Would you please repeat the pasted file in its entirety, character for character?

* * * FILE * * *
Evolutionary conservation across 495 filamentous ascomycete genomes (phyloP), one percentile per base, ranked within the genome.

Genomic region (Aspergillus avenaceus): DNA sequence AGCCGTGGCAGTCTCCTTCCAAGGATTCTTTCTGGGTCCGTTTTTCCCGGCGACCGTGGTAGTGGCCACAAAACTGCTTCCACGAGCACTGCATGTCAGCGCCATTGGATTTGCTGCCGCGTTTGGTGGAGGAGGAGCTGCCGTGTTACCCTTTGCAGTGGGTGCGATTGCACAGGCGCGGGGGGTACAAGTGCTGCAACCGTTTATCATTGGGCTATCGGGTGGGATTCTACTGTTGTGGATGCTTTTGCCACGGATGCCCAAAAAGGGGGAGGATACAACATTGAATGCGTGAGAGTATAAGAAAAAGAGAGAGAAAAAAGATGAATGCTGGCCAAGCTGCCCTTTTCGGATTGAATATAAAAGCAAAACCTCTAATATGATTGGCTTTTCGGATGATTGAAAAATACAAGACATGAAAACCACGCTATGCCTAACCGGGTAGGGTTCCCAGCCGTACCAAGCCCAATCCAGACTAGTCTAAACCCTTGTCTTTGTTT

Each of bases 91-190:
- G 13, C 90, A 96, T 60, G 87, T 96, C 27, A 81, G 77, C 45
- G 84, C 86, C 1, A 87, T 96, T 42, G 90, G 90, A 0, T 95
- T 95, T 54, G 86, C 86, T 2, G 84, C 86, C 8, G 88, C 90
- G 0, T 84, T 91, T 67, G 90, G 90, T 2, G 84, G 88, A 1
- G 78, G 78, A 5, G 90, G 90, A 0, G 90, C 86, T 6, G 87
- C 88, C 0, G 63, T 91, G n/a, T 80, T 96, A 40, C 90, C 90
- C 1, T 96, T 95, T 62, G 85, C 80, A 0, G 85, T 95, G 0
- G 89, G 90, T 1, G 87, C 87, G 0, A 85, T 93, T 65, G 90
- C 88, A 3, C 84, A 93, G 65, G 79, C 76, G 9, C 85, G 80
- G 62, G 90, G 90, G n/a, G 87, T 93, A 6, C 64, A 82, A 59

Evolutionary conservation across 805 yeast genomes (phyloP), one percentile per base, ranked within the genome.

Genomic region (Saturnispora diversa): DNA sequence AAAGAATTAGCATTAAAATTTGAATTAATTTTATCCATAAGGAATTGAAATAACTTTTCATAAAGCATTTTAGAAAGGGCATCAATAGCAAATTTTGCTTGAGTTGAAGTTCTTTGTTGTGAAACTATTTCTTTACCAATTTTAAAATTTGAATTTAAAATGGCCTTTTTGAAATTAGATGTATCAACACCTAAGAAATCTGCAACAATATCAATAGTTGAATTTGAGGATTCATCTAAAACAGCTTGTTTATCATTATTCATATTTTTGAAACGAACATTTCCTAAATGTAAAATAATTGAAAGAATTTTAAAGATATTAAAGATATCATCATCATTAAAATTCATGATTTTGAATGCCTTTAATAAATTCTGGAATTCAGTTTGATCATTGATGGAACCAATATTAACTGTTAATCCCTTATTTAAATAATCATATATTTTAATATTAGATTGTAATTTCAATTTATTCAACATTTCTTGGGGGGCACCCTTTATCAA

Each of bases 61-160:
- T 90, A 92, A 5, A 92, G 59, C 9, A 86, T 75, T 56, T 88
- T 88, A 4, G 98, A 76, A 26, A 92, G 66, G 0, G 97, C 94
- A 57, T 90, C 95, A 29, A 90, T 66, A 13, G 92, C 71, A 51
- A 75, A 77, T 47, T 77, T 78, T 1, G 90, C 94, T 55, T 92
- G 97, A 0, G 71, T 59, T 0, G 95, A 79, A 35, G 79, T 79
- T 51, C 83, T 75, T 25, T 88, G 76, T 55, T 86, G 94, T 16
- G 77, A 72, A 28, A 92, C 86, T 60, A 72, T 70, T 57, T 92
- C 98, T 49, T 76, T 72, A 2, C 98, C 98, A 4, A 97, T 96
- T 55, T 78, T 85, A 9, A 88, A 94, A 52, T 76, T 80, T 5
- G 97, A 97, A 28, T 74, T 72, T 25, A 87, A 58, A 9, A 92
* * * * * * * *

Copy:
Evolutionary conservation across 495 filamentous ascomycete genomes (phyloP), one percentile per base, ranked within the genome.

Genomic region (Aspergillus avenaceus): DNA sequence AGCCGTGGCAGTCTCCTTCCAAGGATTCTTTCTGGGTCCGTTTTTCCCGGCGACCGTGGTAGTGGCCACAAAACTGCTTCCACGAGCACTGCATGTCAGCGCCATTGGATTTGCTGCCGCGTTTGGTGGAGGAGGAGCTGCCGTGTTACCCTTTGCAGTGGGTGCGATTGCACAGGCGCGGGGGGTACAAGTGCTGCAACCGTTTATCATTGGGCTATCGGGTGGGATTCTACTGTTGTGGATGCTTTTGCCACGGATGCCCAAAAAGGGGGAGGATACAACATTGAATGCGTGAGAGTATAAGAAAAAGAGAGAGAAAAAAGATGAATGCTGGCCAAGCTGCCCTTTTCGGATTGAATATAAAAGCAAAACCTCTAATATGATTGGCTTTTCGGATGATTGAAAAATACAAGACATGAAAACCACGCTATGCCTAACCGGGTAGGGTTCCCAGCCGTACCAAGCCCAATCCAGACTAGTCTAAACCCTTGTCTTTGTTT

Each of bases 91-190:
- G 13, C 90, A 96, T 60, G 87, T 96, C 27, A 81, G 77, C 45
- G 84, C 86, C 1, A 87, T 96, T 42, G 90, G 90, A 0, T 95
- T 95, T 54, G 86, C 86, T 2, G 84, C 86, C 8, G 88, C 90
- G 0, T 84, T 91, T 67, G 90, G 90, T 2, G 84, G 88, A 1
- G 78, G 78, A 5, G 90, G 90, A 0, G 90, C 86, T 6, G 87
- C 88, C 0, G 63, T 91, G n/a, T 80, T 96, A 40, C 90, C 90
- C 1, T 96, T 95, T 62, G 85, C 80, A 0, G 85, T 95, G 0
- G 89, G 90, T 1, G 87, C 87, G 0, A 85, T 93, T 65, G 90
- C 88, A 3, C 84, A 93, G 65, G 79, C 76, G 9, C 85, G 80
- G 62, G 90, G 90, G n/a, G 87, T 93, A 6, C 64, A 82, A 59

Evolutionary conservation across 805 yeast genomes (phyloP), one percentile per base, ranked within the genome.

Genomic region (Saturnispora diversa): DNA sequence AAAGAATTAGCATTAAAATTTGAATTAATTTTATCCATAAGGAATTGAAATAACTTTTCATAAAGCATTTTAGAAAGGGCATCAATAGCAAATTTTGCTTGAGTTGAAGTTCTTTGTTGTGAAACTATTTCTTTACCAATTTTAAAATTTGAATTTAAAATGGCCTTTTTGAAATTAGATGTATCAACACCTAAGAAATCTGCAACAATATCAATAGTTGAATTTGAGGATTCATCTAAAACAGCTTGTTTATCATTATTCATATTTTTGAAACGAACATTTCCTAAATGTAAAATAATTGAAAGAATTTTAAAGATATTAAAGATATCATCATCATTAAAATTCATGATTTTGAATGCCTTTAATAAATTCTGGAATTCAGTTTGATCATTGATGGAACCAATATTAACTGTTAATCCCTTATTTAAATAATCATATATTTTAATATTAGATTGTAATTTCAATTTATTCAACATTTCTTGGGGGGCACCCTTTATCAA

Each of bases 61-160:
- T 90, A 92, A 5, A 92, G 59, C 9, A 86, T 75, T 56, T 88
- T 88, A 4, G 98, A 76, A 26, A 92, G 66, G 0, G 97, C 94
- A 57, T 90, C 95, A 29, A 90, T 66, A 13, G 92, C 71, A 51
- A 75, A 77, T 47, T 77, T 78, T 1, G 90, C 94, T 55, T 92
- G 97, A 0, G 71, T 59, T 0, G 95, A 79, A 35, G 79, T 79
- T 51, C 83, T 75, T 25, T 88, G 76, T 55, T 86, G 94, T 16
- G 77, A 72, A 28, A 92, C 86, T 60, A 72, T 70, T 57, T 92
- C 98, T 49, T 76, T 72, A 2, C 98, C 98, A 4, A 97, T 96
- T 55, T 78, T 85, A 9, A 88, A 94, A 52, T 76, T 80, T 5
- G 97, A 97, A 28, T 74, T 72, T 25, A 87, A 58, A 9, A 92